A previous anatomic study has revealed that the lateral collateral ligament (LCL) complex of the elbow has a Y-shaped configuration, which consists of a superior, an anterior, and a posterior band. The LCL complex, including the annular ligament, functions as a 3-dimensional (3D) Y-shaped structure. On the basis of this concept, joint laxity after transection of the anterior band was studied in 5 normal, fresh-frozen cadaver elbows with a 3D kinematic testing apparatus. Cutting the anterior band produced significant laxity to varus torque with a mean 5.9 degree at 10 degree of elbow flexion and caused significant laxity to torque in external rotation with a mean 8.5 degree at 40 degree of flexion. No significant laxity was observed during application of valgus or internal rotational torque. Further transection of the posterior band resulted in gross instability with dislocation of the ulnohumeral joint. The laxity occurring after severance of the anterior band suggests that these fibers play a role in preservation of elbow stability against varus and external rotational torque. These results indicate that the LCL functions as a complex with a Y structure and not as an isolated linear ligament. A concept of conjoint point is hypothesized for the function of the LCL complex to restrain posterolateral rotatory instability.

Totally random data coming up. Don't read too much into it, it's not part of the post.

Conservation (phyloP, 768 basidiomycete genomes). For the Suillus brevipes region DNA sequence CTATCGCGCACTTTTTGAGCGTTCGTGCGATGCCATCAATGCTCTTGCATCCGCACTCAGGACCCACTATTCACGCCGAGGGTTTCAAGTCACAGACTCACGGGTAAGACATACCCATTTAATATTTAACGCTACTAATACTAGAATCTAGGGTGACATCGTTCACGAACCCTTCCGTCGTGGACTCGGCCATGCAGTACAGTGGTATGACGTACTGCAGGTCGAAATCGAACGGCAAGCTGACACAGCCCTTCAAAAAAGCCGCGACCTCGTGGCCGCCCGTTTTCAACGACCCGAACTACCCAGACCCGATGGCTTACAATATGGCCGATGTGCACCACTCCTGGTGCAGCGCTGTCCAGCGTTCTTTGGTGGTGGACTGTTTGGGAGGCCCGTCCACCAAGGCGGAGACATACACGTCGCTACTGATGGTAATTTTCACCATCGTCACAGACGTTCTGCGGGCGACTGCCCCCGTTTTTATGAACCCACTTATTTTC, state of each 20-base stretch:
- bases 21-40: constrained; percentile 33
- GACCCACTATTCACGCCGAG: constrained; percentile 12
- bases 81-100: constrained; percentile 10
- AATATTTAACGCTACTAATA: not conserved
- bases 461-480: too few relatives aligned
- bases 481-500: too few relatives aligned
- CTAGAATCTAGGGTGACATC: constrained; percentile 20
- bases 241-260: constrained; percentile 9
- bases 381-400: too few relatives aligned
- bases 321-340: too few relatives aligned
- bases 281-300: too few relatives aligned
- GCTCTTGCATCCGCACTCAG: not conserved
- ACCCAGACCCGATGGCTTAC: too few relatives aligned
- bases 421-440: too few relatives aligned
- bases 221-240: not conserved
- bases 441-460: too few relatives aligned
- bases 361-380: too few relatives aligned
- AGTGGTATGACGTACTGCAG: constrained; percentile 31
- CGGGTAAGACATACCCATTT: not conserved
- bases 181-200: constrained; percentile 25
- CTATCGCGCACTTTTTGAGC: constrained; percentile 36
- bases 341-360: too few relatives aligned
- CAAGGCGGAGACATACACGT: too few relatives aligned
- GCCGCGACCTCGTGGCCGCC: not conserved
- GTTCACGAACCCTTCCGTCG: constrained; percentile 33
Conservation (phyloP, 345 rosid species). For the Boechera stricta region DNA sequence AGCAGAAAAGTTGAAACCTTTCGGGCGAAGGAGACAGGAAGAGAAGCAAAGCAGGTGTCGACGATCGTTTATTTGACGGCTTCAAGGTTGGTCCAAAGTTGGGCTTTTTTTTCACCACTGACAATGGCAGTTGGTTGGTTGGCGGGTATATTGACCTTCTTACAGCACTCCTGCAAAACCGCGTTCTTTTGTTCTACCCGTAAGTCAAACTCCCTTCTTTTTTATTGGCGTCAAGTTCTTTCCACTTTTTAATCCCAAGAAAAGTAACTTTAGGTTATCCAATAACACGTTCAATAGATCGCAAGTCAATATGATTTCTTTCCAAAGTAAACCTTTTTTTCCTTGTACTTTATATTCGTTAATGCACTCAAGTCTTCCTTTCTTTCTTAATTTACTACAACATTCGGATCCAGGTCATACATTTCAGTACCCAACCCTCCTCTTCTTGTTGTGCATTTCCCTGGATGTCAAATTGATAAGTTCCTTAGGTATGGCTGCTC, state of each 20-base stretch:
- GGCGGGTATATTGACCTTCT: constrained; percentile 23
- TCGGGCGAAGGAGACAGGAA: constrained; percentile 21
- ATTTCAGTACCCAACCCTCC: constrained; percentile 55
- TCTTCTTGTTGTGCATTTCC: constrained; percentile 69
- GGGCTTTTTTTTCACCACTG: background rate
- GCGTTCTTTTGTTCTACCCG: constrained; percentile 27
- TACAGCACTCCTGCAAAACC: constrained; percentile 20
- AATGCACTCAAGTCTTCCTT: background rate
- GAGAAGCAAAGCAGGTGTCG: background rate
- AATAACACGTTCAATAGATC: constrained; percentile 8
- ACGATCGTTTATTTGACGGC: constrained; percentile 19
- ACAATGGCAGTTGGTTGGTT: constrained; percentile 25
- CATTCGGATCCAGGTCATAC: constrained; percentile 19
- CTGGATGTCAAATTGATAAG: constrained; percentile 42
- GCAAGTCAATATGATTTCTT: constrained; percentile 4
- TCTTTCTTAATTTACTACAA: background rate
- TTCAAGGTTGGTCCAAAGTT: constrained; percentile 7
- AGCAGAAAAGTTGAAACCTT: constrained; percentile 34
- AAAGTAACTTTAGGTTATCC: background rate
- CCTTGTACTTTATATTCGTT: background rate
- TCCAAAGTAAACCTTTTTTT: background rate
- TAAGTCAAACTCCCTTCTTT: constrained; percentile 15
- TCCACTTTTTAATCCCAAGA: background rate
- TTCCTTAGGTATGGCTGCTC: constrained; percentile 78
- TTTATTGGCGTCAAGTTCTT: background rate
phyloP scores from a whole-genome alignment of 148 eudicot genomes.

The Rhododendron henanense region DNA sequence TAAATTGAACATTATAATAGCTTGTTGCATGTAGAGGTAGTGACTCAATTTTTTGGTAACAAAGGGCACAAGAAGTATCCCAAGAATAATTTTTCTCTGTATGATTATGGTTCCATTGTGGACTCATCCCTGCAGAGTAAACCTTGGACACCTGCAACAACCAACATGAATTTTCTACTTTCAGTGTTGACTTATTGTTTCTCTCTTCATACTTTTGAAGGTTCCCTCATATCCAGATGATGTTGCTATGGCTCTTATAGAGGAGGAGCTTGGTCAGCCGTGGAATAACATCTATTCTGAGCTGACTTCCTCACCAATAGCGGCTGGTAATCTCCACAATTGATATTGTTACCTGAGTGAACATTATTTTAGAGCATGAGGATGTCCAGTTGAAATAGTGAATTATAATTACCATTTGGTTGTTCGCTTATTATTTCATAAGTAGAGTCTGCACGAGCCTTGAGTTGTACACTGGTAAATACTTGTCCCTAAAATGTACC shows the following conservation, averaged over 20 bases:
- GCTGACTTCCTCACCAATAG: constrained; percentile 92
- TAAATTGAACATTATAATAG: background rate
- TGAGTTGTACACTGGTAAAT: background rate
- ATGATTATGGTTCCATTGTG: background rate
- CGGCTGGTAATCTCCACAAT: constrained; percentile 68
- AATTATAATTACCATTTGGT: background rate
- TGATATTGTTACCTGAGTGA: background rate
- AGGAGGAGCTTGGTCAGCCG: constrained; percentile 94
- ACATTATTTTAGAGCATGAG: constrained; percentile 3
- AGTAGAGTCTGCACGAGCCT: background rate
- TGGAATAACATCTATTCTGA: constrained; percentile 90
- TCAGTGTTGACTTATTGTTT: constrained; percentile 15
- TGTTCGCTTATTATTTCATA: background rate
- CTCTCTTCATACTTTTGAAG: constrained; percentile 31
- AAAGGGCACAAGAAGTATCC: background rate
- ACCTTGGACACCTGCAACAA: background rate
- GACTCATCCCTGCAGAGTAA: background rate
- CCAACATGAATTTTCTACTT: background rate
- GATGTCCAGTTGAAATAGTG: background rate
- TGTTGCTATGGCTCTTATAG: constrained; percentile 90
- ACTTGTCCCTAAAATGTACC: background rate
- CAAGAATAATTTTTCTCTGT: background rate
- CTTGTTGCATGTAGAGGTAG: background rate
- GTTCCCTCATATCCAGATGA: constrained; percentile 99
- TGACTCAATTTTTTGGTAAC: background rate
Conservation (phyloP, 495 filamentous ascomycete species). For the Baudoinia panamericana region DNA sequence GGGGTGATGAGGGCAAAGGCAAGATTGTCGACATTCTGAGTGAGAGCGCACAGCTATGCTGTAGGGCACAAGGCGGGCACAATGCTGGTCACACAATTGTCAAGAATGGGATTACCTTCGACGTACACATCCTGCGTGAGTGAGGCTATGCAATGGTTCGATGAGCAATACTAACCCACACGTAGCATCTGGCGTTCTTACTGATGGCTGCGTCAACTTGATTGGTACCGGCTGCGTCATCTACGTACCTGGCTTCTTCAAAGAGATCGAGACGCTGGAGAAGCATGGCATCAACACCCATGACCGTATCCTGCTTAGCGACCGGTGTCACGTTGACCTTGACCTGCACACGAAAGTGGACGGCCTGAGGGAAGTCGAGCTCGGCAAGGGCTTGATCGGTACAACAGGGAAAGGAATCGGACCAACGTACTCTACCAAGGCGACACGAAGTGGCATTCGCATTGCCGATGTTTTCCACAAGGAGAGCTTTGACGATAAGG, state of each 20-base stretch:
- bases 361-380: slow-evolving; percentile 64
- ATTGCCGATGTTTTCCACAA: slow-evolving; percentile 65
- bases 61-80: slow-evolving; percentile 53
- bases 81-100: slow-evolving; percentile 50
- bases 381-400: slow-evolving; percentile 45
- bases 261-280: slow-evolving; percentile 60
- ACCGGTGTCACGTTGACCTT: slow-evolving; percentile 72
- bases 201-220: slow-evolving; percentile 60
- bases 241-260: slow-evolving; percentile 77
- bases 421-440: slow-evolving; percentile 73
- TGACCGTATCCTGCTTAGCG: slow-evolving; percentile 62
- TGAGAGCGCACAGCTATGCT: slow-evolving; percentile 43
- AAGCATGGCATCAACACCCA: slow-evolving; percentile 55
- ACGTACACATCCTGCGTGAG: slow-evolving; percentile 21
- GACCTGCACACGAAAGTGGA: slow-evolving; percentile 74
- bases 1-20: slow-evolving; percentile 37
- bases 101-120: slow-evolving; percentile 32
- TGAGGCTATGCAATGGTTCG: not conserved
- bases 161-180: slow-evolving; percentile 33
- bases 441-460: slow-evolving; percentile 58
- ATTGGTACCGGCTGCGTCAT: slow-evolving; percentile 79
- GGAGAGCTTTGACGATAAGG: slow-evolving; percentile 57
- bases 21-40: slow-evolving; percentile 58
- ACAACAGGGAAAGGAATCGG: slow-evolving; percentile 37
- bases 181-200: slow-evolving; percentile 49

|Tidsskrift||Journal of Shoulder and Elbow Surgery|
|Status||Udgivet - 15 feb. 2002|